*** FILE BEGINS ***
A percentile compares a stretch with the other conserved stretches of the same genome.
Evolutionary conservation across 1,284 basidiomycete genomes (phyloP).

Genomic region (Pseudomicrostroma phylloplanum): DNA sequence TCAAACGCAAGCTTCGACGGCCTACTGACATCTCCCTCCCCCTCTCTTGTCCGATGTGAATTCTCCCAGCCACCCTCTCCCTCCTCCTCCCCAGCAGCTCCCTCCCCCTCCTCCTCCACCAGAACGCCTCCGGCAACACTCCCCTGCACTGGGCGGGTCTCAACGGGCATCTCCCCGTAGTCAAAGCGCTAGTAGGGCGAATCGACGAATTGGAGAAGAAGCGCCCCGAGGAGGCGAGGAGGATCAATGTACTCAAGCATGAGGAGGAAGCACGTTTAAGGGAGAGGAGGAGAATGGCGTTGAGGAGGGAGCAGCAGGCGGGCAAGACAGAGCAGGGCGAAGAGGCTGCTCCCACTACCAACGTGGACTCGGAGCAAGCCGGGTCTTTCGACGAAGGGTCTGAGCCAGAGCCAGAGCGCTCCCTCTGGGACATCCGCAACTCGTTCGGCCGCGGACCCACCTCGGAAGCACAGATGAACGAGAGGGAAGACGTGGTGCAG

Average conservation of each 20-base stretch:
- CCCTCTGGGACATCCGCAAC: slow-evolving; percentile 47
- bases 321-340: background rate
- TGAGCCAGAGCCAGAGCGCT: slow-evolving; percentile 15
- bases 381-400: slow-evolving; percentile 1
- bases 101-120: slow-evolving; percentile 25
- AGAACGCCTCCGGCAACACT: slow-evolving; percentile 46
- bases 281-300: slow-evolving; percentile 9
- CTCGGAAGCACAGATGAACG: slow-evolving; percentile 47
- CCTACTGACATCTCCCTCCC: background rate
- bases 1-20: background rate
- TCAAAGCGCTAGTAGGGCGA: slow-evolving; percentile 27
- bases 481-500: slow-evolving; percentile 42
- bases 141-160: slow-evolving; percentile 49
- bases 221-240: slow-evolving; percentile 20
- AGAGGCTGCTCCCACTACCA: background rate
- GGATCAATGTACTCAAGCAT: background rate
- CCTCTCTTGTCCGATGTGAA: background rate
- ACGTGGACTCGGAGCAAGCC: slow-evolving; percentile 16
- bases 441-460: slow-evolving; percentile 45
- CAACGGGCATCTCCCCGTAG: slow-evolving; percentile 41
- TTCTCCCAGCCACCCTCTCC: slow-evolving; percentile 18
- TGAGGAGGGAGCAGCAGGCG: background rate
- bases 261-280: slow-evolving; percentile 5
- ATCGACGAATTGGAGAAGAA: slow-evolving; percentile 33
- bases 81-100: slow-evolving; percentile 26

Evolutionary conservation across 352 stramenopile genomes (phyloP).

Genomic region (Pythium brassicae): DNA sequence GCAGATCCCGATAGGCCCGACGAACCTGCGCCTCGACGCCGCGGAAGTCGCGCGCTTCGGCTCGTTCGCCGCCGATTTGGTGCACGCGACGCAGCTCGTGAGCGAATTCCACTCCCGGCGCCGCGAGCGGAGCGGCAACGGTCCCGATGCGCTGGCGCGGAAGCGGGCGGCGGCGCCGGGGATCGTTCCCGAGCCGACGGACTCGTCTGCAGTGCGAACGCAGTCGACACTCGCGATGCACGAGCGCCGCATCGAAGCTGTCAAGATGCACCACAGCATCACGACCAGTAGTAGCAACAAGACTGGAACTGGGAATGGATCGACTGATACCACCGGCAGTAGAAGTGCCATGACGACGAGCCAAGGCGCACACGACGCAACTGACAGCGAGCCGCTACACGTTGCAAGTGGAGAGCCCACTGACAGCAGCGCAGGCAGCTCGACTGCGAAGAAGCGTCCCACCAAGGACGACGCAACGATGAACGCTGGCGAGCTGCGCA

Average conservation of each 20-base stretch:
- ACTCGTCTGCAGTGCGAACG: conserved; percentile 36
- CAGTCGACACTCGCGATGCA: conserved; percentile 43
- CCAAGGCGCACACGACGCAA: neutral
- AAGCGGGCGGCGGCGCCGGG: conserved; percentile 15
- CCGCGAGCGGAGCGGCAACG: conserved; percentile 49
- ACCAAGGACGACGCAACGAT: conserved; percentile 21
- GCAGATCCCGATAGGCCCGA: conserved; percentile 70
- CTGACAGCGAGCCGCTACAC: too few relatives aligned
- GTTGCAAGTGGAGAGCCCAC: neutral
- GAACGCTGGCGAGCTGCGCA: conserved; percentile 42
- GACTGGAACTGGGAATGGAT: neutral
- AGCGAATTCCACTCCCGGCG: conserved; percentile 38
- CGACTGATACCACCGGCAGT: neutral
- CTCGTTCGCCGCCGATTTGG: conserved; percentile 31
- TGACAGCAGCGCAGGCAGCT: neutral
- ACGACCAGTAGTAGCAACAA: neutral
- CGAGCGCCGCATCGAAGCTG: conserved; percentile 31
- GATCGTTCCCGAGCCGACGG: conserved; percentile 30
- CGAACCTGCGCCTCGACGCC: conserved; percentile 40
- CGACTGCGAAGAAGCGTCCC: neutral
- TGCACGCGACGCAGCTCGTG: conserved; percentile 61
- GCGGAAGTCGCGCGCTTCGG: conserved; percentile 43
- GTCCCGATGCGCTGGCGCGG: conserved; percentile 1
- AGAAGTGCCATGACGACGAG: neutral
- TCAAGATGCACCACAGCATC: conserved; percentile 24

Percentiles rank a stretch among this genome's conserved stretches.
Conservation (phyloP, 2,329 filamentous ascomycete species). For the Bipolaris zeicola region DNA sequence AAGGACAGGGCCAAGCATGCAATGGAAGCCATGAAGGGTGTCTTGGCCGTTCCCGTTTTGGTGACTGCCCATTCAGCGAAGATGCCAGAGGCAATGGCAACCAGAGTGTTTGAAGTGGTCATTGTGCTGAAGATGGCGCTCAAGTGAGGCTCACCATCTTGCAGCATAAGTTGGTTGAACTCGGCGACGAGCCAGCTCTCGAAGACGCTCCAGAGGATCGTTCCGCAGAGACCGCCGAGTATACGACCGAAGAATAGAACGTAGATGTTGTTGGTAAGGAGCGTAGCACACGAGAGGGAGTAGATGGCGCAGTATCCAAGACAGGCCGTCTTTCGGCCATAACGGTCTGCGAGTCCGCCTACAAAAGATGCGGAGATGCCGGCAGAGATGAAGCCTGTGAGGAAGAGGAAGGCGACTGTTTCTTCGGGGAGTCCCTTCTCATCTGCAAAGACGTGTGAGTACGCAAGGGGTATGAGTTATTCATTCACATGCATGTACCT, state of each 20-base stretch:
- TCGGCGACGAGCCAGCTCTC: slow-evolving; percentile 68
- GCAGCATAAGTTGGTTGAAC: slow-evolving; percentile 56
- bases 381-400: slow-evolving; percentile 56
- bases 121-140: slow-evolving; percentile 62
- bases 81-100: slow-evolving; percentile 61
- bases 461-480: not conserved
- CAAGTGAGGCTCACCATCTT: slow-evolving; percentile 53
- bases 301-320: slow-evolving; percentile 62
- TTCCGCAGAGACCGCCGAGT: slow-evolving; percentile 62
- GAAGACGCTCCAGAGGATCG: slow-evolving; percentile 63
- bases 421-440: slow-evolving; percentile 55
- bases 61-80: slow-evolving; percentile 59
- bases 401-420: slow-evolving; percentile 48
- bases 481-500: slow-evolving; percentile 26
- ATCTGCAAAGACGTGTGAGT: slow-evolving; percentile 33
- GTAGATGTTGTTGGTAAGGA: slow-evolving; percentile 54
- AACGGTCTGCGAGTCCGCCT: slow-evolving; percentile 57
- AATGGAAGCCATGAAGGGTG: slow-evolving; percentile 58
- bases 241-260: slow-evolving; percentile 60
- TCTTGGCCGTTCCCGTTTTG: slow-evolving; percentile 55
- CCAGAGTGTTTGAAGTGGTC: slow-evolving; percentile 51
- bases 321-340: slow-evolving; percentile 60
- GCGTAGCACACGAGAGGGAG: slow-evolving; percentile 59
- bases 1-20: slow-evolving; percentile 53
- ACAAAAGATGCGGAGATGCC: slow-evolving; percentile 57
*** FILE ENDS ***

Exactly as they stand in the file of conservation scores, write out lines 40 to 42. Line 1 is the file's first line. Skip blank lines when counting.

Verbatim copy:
- CTGACAGCGAGCCGCTACAC: too few relatives aligned
- GTTGCAAGTGGAGAGCCCAC: neutral
- GAACGCTGGCGAGCTGCGCA: conserved; percentile 42